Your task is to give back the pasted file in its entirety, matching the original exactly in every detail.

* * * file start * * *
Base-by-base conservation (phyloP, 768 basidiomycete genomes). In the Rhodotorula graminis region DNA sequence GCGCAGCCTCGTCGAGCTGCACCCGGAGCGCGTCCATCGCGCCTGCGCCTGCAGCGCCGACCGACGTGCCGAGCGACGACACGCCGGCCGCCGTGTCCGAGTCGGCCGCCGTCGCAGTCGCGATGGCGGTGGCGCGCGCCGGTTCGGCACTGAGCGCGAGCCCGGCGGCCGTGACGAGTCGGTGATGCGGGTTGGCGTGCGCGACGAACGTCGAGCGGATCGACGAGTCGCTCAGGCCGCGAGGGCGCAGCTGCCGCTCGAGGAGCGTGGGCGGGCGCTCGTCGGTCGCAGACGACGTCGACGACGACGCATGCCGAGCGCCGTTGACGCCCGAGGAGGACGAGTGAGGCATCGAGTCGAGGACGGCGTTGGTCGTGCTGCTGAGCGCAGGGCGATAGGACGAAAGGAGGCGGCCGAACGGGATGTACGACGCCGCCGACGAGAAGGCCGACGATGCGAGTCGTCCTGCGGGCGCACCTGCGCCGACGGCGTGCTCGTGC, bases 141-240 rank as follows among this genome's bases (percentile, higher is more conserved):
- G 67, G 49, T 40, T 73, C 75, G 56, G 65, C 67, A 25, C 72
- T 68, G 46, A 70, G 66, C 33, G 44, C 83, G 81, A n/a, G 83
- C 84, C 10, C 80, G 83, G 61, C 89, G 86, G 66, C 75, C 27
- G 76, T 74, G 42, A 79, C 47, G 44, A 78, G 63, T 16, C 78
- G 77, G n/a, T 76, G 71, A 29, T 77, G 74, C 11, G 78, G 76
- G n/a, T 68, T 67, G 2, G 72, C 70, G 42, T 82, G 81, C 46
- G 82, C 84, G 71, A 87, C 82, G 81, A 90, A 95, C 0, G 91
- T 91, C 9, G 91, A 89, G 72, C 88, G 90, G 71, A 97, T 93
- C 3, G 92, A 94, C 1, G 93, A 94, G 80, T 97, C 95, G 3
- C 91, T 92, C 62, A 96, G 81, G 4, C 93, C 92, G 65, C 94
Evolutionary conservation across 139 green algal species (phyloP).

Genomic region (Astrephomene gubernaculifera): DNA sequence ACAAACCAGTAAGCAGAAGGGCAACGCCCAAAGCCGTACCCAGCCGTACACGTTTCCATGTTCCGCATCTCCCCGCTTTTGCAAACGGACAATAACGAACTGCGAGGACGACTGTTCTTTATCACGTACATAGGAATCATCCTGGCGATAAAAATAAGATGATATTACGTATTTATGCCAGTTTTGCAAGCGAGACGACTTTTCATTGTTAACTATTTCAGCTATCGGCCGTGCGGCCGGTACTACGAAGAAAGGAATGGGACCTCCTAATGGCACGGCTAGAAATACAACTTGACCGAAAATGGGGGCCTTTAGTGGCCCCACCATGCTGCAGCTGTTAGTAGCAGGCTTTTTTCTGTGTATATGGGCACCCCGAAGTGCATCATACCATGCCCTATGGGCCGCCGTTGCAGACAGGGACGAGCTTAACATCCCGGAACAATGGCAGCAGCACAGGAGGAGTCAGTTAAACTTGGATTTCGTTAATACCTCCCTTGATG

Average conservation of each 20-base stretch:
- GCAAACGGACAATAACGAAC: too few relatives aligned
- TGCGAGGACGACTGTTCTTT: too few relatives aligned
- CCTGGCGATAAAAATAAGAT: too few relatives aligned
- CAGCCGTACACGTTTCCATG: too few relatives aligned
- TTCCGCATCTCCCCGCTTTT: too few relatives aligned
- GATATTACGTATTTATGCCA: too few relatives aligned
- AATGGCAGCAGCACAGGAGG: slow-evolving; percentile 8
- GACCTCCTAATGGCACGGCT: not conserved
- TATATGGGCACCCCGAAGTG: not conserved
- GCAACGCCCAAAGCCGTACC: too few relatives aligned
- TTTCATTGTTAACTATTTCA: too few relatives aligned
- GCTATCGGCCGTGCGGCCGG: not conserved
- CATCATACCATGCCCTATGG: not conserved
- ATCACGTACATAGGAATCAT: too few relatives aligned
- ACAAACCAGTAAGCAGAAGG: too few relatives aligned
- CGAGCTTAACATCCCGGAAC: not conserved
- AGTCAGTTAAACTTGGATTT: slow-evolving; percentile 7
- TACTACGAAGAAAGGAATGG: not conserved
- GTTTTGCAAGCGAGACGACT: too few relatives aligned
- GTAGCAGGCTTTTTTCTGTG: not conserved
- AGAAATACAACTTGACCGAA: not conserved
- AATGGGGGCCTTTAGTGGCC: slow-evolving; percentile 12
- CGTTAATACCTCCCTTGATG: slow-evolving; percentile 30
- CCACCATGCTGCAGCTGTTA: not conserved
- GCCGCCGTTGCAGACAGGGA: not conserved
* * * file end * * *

Base-by-base conservation (phyloP, 768 basidiomycete genomes). In the Rhodotorula graminis region DNA sequence GCGCAGCCTCGTCGAGCTGCACCCGGAGCGCGTCCATCGCGCCTGCGCCTGCAGCGCCGACCGACGTGCCGAGCGACGACACGCCGGCCGCCGTGTCCGAGTCGGCCGCCGTCGCAGTCGCGATGGCGGTGGCGCGCGCCGGTTCGGCACTGAGCGCGAGCCCGGCGGCCGTGACGAGTCGGTGATGCGGGTTGGCGTGCGCGACGAACGTCGAGCGGATCGACGAGTCGCTCAGGCCGCGAGGGCGCAGCTGCCGCTCGAGGAGCGTGGGCGGGCGCTCGTCGGTCGCAGACGACGTCGACGACGACGCATGCCGAGCGCCGTTGACGCCCGAGGAGGACGAGTGAGGCATCGAGTCGAGGACGGCGTTGGTCGTGCTGCTGAGCGCAGGGCGATAGGACGAAAGGAGGCGGCCGAACGGGATGTACGACGCCGCCGACGAGAAGGCCGACGATGCGAGTCGTCCTGCGGGCGCACCTGCGCCGACGGCGTGCTCGTGC, bases 141-240 rank as follows among this genome's bases (percentile, higher is more conserved):
- G 67, G 49, T 40, T 73, C 75, G 56, G 65, C 67, A 25, C 72
- T 68, G 46, A 70, G 66, C 33, G 44, C 83, G 81, A n/a, G 83
- C 84, C 10, C 80, G 83, G 61, C 89, G 86, G 66, C 75, C 27
- G 76, T 74, G 42, A 79, C 47, G 44, A 78, G 63, T 16, C 78
- G 77, G n/a, T 76, G 71, A 29, T 77, G 74, C 11, G 78, G 76
- G n/a, T 68, T 67, G 2, G 72, C 70, G 42, T 82, G 81, C 46
- G 82, C 84, G 71, A 87, C 82, G 81, A 90, A 95, C 0, G 91
- T 91, C 9, G 91, A 89, G 72, C 88, G 90, G 71, A 97, T 93
- C 3, G 92, A 94, C 1, G 93, A 94, G 80, T 97, C 95, G 3
- C 91, T 92, C 62, A 96, G 81, G 4, C 93, C 92, G 65, C 94
Evolutionary conservation across 139 green algal species (phyloP).

Genomic region (Astrephomene gubernaculifera): DNA sequence ACAAACCAGTAAGCAGAAGGGCAACGCCCAAAGCCGTACCCAGCCGTACACGTTTCCATGTTCCGCATCTCCCCGCTTTTGCAAACGGACAATAACGAACTGCGAGGACGACTGTTCTTTATCACGTACATAGGAATCATCCTGGCGATAAAAATAAGATGATATTACGTATTTATGCCAGTTTTGCAAGCGAGACGACTTTTCATTGTTAACTATTTCAGCTATCGGCCGTGCGGCCGGTACTACGAAGAAAGGAATGGGACCTCCTAATGGCACGGCTAGAAATACAACTTGACCGAAAATGGGGGCCTTTAGTGGCCCCACCATGCTGCAGCTGTTAGTAGCAGGCTTTTTTCTGTGTATATGGGCACCCCGAAGTGCATCATACCATGCCCTATGGGCCGCCGTTGCAGACAGGGACGAGCTTAACATCCCGGAACAATGGCAGCAGCACAGGAGGAGTCAGTTAAACTTGGATTTCGTTAATACCTCCCTTGATG

Average conservation of each 20-base stretch:
- GCAAACGGACAATAACGAAC: too few relatives aligned
- TGCGAGGACGACTGTTCTTT: too few relatives aligned
- CCTGGCGATAAAAATAAGAT: too few relatives aligned
- CAGCCGTACACGTTTCCATG: too few relatives aligned
- TTCCGCATCTCCCCGCTTTT: too few relatives aligned
- GATATTACGTATTTATGCCA: too few relatives aligned
- AATGGCAGCAGCACAGGAGG: slow-evolving; percentile 8
- GACCTCCTAATGGCACGGCT: not conserved
- TATATGGGCACCCCGAAGTG: not conserved
- GCAACGCCCAAAGCCGTACC: too few relatives aligned
- TTTCATTGTTAACTATTTCA: too few relatives aligned
- GCTATCGGCCGTGCGGCCGG: not conserved
- CATCATACCATGCCCTATGG: not conserved
- ATCACGTACATAGGAATCAT: too few relatives aligned
- ACAAACCAGTAAGCAGAAGG: too few relatives aligned
- CGAGCTTAACATCCCGGAAC: not conserved
- AGTCAGTTAAACTTGGATTT: slow-evolving; percentile 7
- TACTACGAAGAAAGGAATGG: not conserved
- GTTTTGCAAGCGAGACGACT: too few relatives aligned
- GTAGCAGGCTTTTTTCTGTG: not conserved
- AGAAATACAACTTGACCGAA: not conserved
- AATGGGGGCCTTTAGTGGCC: slow-evolving; percentile 12
- CGTTAATACCTCCCTTGATG: slow-evolving; percentile 30
- CCACCATGCTGCAGCTGTTA: not conserved
- GCCGCCGTTGCAGACAGGGA: not conserved